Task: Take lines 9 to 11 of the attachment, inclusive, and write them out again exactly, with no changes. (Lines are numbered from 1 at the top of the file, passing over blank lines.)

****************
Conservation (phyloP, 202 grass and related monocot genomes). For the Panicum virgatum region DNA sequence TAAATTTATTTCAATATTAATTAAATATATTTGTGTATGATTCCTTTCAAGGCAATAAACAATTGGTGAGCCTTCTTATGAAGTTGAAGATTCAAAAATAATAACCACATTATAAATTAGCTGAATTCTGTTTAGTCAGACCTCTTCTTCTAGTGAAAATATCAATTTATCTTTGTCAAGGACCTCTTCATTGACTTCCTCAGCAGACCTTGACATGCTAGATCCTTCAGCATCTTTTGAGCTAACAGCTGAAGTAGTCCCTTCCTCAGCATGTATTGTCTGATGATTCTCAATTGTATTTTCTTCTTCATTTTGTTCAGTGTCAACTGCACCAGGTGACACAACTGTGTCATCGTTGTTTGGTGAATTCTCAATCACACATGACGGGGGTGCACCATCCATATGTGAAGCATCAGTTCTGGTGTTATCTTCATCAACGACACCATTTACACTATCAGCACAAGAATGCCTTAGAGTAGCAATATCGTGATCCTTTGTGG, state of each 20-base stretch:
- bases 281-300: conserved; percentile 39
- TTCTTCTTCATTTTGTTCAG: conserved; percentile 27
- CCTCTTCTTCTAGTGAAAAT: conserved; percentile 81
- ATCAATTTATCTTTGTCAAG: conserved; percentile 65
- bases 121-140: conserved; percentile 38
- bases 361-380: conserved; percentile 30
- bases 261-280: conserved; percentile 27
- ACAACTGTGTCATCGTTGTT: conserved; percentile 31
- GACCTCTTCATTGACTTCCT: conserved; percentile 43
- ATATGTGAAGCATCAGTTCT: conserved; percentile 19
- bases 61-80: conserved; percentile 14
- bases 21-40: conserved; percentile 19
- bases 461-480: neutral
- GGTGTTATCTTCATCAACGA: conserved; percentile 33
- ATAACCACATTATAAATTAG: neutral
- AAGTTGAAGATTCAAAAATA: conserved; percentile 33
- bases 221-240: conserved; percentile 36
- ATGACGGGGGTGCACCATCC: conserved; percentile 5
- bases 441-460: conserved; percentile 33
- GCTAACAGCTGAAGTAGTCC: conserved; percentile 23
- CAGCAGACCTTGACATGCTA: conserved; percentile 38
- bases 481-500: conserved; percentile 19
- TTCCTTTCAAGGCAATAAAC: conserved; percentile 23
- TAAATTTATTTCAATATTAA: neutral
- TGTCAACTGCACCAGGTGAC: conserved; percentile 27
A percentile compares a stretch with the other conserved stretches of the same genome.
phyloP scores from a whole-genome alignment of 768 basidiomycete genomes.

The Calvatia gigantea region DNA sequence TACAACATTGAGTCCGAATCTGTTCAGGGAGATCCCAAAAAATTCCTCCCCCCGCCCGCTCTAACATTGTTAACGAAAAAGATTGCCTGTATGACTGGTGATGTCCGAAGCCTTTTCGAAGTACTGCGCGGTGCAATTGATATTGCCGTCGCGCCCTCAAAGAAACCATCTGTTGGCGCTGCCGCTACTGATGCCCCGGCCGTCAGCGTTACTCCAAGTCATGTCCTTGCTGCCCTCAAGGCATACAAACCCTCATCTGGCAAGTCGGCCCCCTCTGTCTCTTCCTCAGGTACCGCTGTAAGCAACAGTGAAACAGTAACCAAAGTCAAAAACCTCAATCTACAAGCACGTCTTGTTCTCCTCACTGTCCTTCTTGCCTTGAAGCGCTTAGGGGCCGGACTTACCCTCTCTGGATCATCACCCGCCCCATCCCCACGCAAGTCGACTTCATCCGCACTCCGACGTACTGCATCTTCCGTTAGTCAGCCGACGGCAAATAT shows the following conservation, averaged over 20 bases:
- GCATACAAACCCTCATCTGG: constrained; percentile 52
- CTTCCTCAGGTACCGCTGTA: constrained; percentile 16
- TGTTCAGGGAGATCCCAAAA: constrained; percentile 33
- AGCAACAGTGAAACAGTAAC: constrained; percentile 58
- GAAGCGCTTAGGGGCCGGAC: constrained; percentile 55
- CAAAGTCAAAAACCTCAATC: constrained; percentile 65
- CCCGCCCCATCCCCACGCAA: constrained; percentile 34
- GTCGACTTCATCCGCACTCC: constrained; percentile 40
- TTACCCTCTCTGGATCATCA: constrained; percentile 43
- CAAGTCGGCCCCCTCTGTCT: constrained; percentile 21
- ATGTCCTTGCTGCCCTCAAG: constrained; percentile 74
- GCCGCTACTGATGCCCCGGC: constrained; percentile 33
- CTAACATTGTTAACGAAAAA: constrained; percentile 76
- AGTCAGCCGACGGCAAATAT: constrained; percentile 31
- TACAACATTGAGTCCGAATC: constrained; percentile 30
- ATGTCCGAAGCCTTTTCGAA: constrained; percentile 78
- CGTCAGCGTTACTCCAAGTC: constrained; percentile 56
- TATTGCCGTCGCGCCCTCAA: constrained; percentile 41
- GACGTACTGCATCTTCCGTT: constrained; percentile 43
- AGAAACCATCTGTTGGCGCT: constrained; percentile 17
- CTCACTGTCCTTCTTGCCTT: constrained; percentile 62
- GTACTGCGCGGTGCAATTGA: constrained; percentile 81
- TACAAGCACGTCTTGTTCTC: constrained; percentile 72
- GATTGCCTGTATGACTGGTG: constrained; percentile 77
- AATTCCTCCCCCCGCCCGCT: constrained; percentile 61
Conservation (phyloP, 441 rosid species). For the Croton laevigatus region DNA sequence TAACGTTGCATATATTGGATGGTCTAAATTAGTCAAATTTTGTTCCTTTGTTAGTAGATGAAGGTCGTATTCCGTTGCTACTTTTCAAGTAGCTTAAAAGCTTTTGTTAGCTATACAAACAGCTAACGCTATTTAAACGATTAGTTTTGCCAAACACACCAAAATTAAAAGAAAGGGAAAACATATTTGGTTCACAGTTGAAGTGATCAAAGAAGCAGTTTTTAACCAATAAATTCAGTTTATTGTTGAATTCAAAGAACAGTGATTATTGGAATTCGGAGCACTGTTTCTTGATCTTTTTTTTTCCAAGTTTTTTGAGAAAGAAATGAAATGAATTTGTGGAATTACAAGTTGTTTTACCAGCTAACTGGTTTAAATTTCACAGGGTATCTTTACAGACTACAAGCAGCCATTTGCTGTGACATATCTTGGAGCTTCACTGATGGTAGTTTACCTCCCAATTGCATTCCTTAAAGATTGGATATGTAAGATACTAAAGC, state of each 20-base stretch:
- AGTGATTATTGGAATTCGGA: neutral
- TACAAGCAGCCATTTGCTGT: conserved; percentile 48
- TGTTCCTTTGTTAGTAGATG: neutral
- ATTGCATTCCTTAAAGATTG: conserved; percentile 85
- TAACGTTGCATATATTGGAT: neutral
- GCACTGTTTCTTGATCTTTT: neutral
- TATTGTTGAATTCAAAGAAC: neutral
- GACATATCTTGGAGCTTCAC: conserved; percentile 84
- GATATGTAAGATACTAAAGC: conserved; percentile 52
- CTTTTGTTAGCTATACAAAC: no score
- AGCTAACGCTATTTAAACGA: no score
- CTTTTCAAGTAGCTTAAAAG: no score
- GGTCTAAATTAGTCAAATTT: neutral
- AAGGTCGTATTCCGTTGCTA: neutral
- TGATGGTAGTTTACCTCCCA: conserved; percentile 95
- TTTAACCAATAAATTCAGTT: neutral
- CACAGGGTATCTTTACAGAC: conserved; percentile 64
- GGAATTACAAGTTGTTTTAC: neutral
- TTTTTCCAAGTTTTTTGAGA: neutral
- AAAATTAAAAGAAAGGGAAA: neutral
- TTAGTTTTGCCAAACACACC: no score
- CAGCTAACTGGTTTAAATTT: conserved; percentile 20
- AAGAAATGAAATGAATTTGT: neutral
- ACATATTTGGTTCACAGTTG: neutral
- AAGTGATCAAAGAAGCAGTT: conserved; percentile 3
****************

- ACAACTGTGTCATCGTTGTT: conserved; percentile 31
- GACCTCTTCATTGACTTCCT: conserved; percentile 43
- ATATGTGAAGCATCAGTTCT: conserved; percentile 19